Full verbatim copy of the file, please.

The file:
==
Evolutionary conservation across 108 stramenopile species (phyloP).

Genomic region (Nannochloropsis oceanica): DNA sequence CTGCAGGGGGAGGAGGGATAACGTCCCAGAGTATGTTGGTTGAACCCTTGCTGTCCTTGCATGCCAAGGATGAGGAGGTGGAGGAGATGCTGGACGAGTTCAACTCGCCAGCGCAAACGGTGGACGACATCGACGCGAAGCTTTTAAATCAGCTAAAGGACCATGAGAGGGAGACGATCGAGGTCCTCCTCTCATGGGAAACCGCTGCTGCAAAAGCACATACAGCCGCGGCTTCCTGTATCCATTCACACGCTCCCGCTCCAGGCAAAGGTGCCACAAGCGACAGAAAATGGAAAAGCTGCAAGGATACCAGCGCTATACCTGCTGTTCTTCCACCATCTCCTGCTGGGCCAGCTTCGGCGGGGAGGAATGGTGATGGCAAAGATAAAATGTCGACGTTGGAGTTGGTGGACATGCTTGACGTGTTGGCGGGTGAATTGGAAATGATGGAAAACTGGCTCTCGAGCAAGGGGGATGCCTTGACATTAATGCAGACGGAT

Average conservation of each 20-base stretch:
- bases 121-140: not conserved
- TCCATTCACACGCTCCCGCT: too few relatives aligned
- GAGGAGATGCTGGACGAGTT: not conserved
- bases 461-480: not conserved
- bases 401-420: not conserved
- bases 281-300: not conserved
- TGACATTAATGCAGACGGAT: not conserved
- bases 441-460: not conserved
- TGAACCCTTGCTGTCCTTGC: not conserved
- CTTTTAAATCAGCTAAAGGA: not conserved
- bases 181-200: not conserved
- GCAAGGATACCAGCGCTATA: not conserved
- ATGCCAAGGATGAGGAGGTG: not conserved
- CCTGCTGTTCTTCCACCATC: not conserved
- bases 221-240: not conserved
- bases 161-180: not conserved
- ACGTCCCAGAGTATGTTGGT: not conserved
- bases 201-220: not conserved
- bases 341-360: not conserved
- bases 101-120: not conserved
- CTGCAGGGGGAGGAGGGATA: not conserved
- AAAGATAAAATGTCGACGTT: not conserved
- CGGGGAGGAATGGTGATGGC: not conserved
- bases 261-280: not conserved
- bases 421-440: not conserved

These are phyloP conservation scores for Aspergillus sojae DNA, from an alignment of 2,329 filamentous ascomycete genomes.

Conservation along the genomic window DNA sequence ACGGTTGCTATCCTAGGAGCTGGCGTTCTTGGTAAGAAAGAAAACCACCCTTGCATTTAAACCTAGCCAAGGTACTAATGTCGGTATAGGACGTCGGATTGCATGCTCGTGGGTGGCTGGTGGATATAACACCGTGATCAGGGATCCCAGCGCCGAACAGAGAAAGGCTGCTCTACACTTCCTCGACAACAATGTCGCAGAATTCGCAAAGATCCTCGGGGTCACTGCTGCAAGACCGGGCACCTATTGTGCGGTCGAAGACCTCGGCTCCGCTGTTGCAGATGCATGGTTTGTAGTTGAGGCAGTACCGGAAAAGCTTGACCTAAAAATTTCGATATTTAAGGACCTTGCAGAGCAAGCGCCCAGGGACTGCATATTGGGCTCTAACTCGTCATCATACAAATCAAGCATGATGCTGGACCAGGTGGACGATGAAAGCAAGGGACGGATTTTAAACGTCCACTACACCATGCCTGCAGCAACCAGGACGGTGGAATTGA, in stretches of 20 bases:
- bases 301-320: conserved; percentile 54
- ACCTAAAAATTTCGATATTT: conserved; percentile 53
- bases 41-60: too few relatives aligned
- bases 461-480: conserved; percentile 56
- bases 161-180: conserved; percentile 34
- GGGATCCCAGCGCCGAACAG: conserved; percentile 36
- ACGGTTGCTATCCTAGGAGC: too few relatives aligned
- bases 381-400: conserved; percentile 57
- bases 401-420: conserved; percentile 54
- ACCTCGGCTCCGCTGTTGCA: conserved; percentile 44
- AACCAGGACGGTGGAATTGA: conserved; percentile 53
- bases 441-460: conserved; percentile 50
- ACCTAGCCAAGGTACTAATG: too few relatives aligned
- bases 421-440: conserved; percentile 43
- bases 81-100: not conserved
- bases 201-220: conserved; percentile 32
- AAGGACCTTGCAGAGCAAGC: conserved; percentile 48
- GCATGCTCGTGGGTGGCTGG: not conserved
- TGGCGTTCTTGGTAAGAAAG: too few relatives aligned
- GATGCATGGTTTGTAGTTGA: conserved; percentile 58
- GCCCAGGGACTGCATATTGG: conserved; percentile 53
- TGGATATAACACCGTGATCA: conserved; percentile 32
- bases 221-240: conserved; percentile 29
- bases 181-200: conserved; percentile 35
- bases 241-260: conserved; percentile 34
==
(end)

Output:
Evolutionary conservation across 108 stramenopile species (phyloP).

Genomic region (Nannochloropsis oceanica): DNA sequence CTGCAGGGGGAGGAGGGATAACGTCCCAGAGTATGTTGGTTGAACCCTTGCTGTCCTTGCATGCCAAGGATGAGGAGGTGGAGGAGATGCTGGACGAGTTCAACTCGCCAGCGCAAACGGTGGACGACATCGACGCGAAGCTTTTAAATCAGCTAAAGGACCATGAGAGGGAGACGATCGAGGTCCTCCTCTCATGGGAAACCGCTGCTGCAAAAGCACATACAGCCGCGGCTTCCTGTATCCATTCACACGCTCCCGCTCCAGGCAAAGGTGCCACAAGCGACAGAAAATGGAAAAGCTGCAAGGATACCAGCGCTATACCTGCTGTTCTTCCACCATCTCCTGCTGGGCCAGCTTCGGCGGGGAGGAATGGTGATGGCAAAGATAAAATGTCGACGTTGGAGTTGGTGGACATGCTTGACGTGTTGGCGGGTGAATTGGAAATGATGGAAAACTGGCTCTCGAGCAAGGGGGATGCCTTGACATTAATGCAGACGGAT

Average conservation of each 20-base stretch:
- bases 121-140: not conserved
- TCCATTCACACGCTCCCGCT: too few relatives aligned
- GAGGAGATGCTGGACGAGTT: not conserved
- bases 461-480: not conserved
- bases 401-420: not conserved
- bases 281-300: not conserved
- TGACATTAATGCAGACGGAT: not conserved
- bases 441-460: not conserved
- TGAACCCTTGCTGTCCTTGC: not conserved
- CTTTTAAATCAGCTAAAGGA: not conserved
- bases 181-200: not conserved
- GCAAGGATACCAGCGCTATA: not conserved
- ATGCCAAGGATGAGGAGGTG: not conserved
- CCTGCTGTTCTTCCACCATC: not conserved
- bases 221-240: not conserved
- bases 161-180: not conserved
- ACGTCCCAGAGTATGTTGGT: not conserved
- bases 201-220: not conserved
- bases 341-360: not conserved
- bases 101-120: not conserved
- CTGCAGGGGGAGGAGGGATA: not conserved
- AAAGATAAAATGTCGACGTT: not conserved
- CGGGGAGGAATGGTGATGGC: not conserved
- bases 261-280: not conserved
- bases 421-440: not conserved

These are phyloP conservation scores for Aspergillus sojae DNA, from an alignment of 2,329 filamentous ascomycete genomes.

Conservation along the genomic window DNA sequence ACGGTTGCTATCCTAGGAGCTGGCGTTCTTGGTAAGAAAGAAAACCACCCTTGCATTTAAACCTAGCCAAGGTACTAATGTCGGTATAGGACGTCGGATTGCATGCTCGTGGGTGGCTGGTGGATATAACACCGTGATCAGGGATCCCAGCGCCGAACAGAGAAAGGCTGCTCTACACTTCCTCGACAACAATGTCGCAGAATTCGCAAAGATCCTCGGGGTCACTGCTGCAAGACCGGGCACCTATTGTGCGGTCGAAGACCTCGGCTCCGCTGTTGCAGATGCATGGTTTGTAGTTGAGGCAGTACCGGAAAAGCTTGACCTAAAAATTTCGATATTTAAGGACCTTGCAGAGCAAGCGCCCAGGGACTGCATATTGGGCTCTAACTCGTCATCATACAAATCAAGCATGATGCTGGACCAGGTGGACGATGAAAGCAAGGGACGGATTTTAAACGTCCACTACACCATGCCTGCAGCAACCAGGACGGTGGAATTGA, in stretches of 20 bases:
- bases 301-320: conserved; percentile 54
- ACCTAAAAATTTCGATATTT: conserved; percentile 53
- bases 41-60: too few relatives aligned
- bases 461-480: conserved; percentile 56
- bases 161-180: conserved; percentile 34
- GGGATCCCAGCGCCGAACAG: conserved; percentile 36
- ACGGTTGCTATCCTAGGAGC: too few relatives aligned
- bases 381-400: conserved; percentile 57
- bases 401-420: conserved; percentile 54
- ACCTCGGCTCCGCTGTTGCA: conserved; percentile 44
- AACCAGGACGGTGGAATTGA: conserved; percentile 53
- bases 441-460: conserved; percentile 50
- ACCTAGCCAAGGTACTAATG: too few relatives aligned
- bases 421-440: conserved; percentile 43
- bases 81-100: not conserved
- bases 201-220: conserved; percentile 32
- AAGGACCTTGCAGAGCAAGC: conserved; percentile 48
- GCATGCTCGTGGGTGGCTGG: not conserved
- TGGCGTTCTTGGTAAGAAAG: too few relatives aligned
- GATGCATGGTTTGTAGTTGA: conserved; percentile 58
- GCCCAGGGACTGCATATTGG: conserved; percentile 53
- TGGATATAACACCGTGATCA: conserved; percentile 32
- bases 221-240: conserved; percentile 29
- bases 181-200: conserved; percentile 35
- bases 241-260: conserved; percentile 34